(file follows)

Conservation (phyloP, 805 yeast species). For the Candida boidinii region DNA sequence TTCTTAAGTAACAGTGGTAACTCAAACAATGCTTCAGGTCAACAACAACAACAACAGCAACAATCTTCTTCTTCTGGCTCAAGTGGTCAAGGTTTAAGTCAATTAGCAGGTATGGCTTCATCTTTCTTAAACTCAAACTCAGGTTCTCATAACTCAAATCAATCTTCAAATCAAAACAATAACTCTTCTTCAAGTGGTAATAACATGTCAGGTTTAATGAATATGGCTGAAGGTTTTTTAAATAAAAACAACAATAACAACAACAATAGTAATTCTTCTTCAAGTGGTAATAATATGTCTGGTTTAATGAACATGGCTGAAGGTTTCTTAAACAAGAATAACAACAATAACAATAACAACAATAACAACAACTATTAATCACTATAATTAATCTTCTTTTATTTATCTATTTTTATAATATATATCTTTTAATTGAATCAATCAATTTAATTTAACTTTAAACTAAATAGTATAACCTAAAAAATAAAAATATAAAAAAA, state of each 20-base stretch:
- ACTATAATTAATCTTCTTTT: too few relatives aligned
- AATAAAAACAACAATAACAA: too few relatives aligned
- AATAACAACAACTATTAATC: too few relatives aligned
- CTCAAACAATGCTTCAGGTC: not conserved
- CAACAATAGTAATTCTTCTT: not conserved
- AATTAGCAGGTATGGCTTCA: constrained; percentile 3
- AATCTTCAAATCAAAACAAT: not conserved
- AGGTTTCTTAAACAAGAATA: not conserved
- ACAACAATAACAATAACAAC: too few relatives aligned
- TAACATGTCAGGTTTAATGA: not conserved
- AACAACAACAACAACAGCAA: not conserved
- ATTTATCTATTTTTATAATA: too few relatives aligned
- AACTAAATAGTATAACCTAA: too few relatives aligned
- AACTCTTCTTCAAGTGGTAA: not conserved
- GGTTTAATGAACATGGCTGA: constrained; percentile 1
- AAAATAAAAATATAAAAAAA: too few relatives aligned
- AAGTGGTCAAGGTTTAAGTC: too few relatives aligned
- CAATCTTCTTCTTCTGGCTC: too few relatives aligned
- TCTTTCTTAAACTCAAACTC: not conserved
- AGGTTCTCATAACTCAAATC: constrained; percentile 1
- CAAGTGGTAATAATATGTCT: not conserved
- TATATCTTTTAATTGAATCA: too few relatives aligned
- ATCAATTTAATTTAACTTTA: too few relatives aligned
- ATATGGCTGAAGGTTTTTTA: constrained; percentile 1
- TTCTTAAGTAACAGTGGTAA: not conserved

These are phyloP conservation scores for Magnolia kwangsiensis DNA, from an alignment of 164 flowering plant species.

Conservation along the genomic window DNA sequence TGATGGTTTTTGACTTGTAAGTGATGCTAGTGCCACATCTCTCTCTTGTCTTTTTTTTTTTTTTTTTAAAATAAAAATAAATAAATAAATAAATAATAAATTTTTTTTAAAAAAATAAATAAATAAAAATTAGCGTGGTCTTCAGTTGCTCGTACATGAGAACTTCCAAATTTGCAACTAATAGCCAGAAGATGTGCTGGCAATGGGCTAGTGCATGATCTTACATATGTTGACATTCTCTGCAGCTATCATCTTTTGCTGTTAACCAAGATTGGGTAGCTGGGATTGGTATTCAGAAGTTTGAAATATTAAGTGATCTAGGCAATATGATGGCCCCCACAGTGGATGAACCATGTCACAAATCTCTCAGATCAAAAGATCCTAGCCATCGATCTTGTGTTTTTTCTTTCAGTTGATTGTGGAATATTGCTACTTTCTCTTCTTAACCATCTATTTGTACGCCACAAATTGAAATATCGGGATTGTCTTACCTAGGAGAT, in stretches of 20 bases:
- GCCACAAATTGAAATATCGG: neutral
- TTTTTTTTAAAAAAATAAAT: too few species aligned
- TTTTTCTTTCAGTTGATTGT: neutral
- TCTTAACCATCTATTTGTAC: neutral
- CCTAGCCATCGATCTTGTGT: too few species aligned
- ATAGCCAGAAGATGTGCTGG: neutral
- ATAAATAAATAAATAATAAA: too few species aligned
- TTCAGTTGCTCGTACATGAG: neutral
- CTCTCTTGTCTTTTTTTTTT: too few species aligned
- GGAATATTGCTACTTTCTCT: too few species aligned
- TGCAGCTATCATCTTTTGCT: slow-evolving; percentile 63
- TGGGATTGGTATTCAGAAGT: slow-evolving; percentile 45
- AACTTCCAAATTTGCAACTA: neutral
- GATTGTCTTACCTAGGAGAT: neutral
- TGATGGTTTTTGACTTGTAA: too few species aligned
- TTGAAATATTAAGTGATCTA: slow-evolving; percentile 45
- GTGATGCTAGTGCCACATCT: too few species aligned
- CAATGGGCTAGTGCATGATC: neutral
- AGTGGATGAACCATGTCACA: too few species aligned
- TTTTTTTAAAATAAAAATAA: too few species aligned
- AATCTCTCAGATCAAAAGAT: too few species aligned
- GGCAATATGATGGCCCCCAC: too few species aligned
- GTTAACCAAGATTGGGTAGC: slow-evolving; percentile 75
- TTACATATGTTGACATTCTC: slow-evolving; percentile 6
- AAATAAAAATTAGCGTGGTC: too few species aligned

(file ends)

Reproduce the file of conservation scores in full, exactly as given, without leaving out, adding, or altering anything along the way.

Conservation (phyloP, 805 yeast species). For the Candida boidinii region DNA sequence TTCTTAAGTAACAGTGGTAACTCAAACAATGCTTCAGGTCAACAACAACAACAACAGCAACAATCTTCTTCTTCTGGCTCAAGTGGTCAAGGTTTAAGTCAATTAGCAGGTATGGCTTCATCTTTCTTAAACTCAAACTCAGGTTCTCATAACTCAAATCAATCTTCAAATCAAAACAATAACTCTTCTTCAAGTGGTAATAACATGTCAGGTTTAATGAATATGGCTGAAGGTTTTTTAAATAAAAACAACAATAACAACAACAATAGTAATTCTTCTTCAAGTGGTAATAATATGTCTGGTTTAATGAACATGGCTGAAGGTTTCTTAAACAAGAATAACAACAATAACAATAACAACAATAACAACAACTATTAATCACTATAATTAATCTTCTTTTATTTATCTATTTTTATAATATATATCTTTTAATTGAATCAATCAATTTAATTTAACTTTAAACTAAATAGTATAACCTAAAAAATAAAAATATAAAAAAA, state of each 20-base stretch:
- ACTATAATTAATCTTCTTTT: too few relatives aligned
- AATAAAAACAACAATAACAA: too few relatives aligned
- AATAACAACAACTATTAATC: too few relatives aligned
- CTCAAACAATGCTTCAGGTC: not conserved
- CAACAATAGTAATTCTTCTT: not conserved
- AATTAGCAGGTATGGCTTCA: constrained; percentile 3
- AATCTTCAAATCAAAACAAT: not conserved
- AGGTTTCTTAAACAAGAATA: not conserved
- ACAACAATAACAATAACAAC: too few relatives aligned
- TAACATGTCAGGTTTAATGA: not conserved
- AACAACAACAACAACAGCAA: not conserved
- ATTTATCTATTTTTATAATA: too few relatives aligned
- AACTAAATAGTATAACCTAA: too few relatives aligned
- AACTCTTCTTCAAGTGGTAA: not conserved
- GGTTTAATGAACATGGCTGA: constrained; percentile 1
- AAAATAAAAATATAAAAAAA: too few relatives aligned
- AAGTGGTCAAGGTTTAAGTC: too few relatives aligned
- CAATCTTCTTCTTCTGGCTC: too few relatives aligned
- TCTTTCTTAAACTCAAACTC: not conserved
- AGGTTCTCATAACTCAAATC: constrained; percentile 1
- CAAGTGGTAATAATATGTCT: not conserved
- TATATCTTTTAATTGAATCA: too few relatives aligned
- ATCAATTTAATTTAACTTTA: too few relatives aligned
- ATATGGCTGAAGGTTTTTTA: constrained; percentile 1
- TTCTTAAGTAACAGTGGTAA: not conserved

These are phyloP conservation scores for Magnolia kwangsiensis DNA, from an alignment of 164 flowering plant species.

Conservation along the genomic window DNA sequence TGATGGTTTTTGACTTGTAAGTGATGCTAGTGCCACATCTCTCTCTTGTCTTTTTTTTTTTTTTTTTAAAATAAAAATAAATAAATAAATAAATAATAAATTTTTTTTAAAAAAATAAATAAATAAAAATTAGCGTGGTCTTCAGTTGCTCGTACATGAGAACTTCCAAATTTGCAACTAATAGCCAGAAGATGTGCTGGCAATGGGCTAGTGCATGATCTTACATATGTTGACATTCTCTGCAGCTATCATCTTTTGCTGTTAACCAAGATTGGGTAGCTGGGATTGGTATTCAGAAGTTTGAAATATTAAGTGATCTAGGCAATATGATGGCCCCCACAGTGGATGAACCATGTCACAAATCTCTCAGATCAAAAGATCCTAGCCATCGATCTTGTGTTTTTTCTTTCAGTTGATTGTGGAATATTGCTACTTTCTCTTCTTAACCATCTATTTGTACGCCACAAATTGAAATATCGGGATTGTCTTACCTAGGAGAT, in stretches of 20 bases:
- GCCACAAATTGAAATATCGG: neutral
- TTTTTTTTAAAAAAATAAAT: too few species aligned
- TTTTTCTTTCAGTTGATTGT: neutral
- TCTTAACCATCTATTTGTAC: neutral
- CCTAGCCATCGATCTTGTGT: too few species aligned
- ATAGCCAGAAGATGTGCTGG: neutral
- ATAAATAAATAAATAATAAA: too few species aligned
- TTCAGTTGCTCGTACATGAG: neutral
- CTCTCTTGTCTTTTTTTTTT: too few species aligned
- GGAATATTGCTACTTTCTCT: too few species aligned
- TGCAGCTATCATCTTTTGCT: slow-evolving; percentile 63
- TGGGATTGGTATTCAGAAGT: slow-evolving; percentile 45
- AACTTCCAAATTTGCAACTA: neutral
- GATTGTCTTACCTAGGAGAT: neutral
- TGATGGTTTTTGACTTGTAA: too few species aligned
- TTGAAATATTAAGTGATCTA: slow-evolving; percentile 45
- GTGATGCTAGTGCCACATCT: too few species aligned
- CAATGGGCTAGTGCATGATC: neutral
- AGTGGATGAACCATGTCACA: too few species aligned
- TTTTTTTAAAATAAAAATAA: too few species aligned
- AATCTCTCAGATCAAAAGAT: too few species aligned
- GGCAATATGATGGCCCCCAC: too few species aligned
- GTTAACCAAGATTGGGTAGC: slow-evolving; percentile 75
- TTACATATGTTGACATTCTC: slow-evolving; percentile 6
- AAATAAAAATTAGCGTGGTC: too few species aligned